JMA will support stimulus if IMF pact unaffected - Pengelley
Edmond Campbell, Senior Staff Reporter
PRESIDENT OF the Jamaica Manufacturers' Association Brian Pengelley is supporting the Jamaica Labour Party's (JLP) suggestion of a stimulus programme to grow the struggling economy on condition that it does not conflict with the International Monetary Fund (IMF) agreement.
Opposition Leader Andrew Holness, speaking yesterday at a press conference at JLP headquarters, Belmont Road, said his idea of a stimulus programme should not be confused with a government incentive scheme.
He urged the Government to immediately craft a stimulus programme to grow the economy.
Holness argued that there were many projects languishing for years in parish councils and government agencies waiting for approval.
He wants the Government to fast-track the approval of these projects and have them implemented quickly so that young people can gain employment.
A great suggestion
Pengelley supported the idea of fast-tracking projects at parish councils and government agencies, saying it was a great suggestion. "If they can move to a fairly quick implementation, that would help create employment and some movement in the economy," he said. "The Government could declare 100 or 200 projects ready for implementation," he added.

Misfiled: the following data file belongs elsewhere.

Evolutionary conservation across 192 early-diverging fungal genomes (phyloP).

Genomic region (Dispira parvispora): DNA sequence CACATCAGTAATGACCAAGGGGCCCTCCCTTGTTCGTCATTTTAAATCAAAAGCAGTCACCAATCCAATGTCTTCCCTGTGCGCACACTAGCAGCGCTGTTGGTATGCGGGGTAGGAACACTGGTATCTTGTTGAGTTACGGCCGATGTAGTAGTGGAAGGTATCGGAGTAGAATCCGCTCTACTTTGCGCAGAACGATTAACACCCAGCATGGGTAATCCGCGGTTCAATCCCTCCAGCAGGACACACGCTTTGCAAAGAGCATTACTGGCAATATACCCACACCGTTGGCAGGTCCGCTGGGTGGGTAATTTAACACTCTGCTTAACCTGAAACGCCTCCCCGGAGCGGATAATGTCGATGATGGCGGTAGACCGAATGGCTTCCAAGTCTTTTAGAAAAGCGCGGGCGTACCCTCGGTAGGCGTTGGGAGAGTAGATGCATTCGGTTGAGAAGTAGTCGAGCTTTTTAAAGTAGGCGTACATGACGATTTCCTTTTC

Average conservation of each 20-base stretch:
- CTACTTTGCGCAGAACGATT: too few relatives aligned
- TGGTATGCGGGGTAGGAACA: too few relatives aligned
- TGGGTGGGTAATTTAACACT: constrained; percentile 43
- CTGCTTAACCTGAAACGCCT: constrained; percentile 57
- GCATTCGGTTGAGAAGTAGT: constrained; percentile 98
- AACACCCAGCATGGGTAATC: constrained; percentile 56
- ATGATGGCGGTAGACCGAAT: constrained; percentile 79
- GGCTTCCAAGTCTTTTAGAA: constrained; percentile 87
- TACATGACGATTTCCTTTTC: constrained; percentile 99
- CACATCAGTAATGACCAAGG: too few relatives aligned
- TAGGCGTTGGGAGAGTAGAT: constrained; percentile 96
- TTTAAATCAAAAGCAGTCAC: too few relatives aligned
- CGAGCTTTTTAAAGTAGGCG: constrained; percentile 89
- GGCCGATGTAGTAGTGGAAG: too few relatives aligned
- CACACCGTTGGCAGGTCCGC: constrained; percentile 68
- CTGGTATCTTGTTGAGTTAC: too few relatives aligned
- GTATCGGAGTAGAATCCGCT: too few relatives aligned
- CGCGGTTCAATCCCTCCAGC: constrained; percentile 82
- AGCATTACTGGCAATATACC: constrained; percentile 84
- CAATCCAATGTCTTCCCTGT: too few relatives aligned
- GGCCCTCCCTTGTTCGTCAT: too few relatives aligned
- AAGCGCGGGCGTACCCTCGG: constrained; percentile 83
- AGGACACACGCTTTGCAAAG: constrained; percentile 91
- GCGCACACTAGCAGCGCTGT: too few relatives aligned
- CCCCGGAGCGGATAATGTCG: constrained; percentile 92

Holness said despite anticipated challenges from commentators, the Opposition was putting its recommendation on the table. The JLP leader said he was expecting commentators to question "how the (Opposition) can consider stimulus in an environment where you have to contain your debt and there is no fiscal space".
Anticipating funding challenges in relation to the projects, the opposition leader suggested that the Government could seek financing from the National Housing Trust and the Mortgage Bank at reduced interest rates.
According to Holness, the country has been burdened by the Government's austerity measures under the agreement with the IMF.
He warned the administration not to introduce additional taxes, noting that social tensions were increasing in the society.
"We have been moving around Jamaica and what we hear from the people is that they will not take any more taxes ... . It is ill advised for the Government to place any more taxes on the table," Holness said.
He said Jamaicans have displayed "an incredible level of maturity" and an appreciation of the difficult macroeconomic circumstances.
"But there is a growing sense of militancy that after two years, there seems not to be any hope coming forward and that we are returning to the bad days of the early 1990s."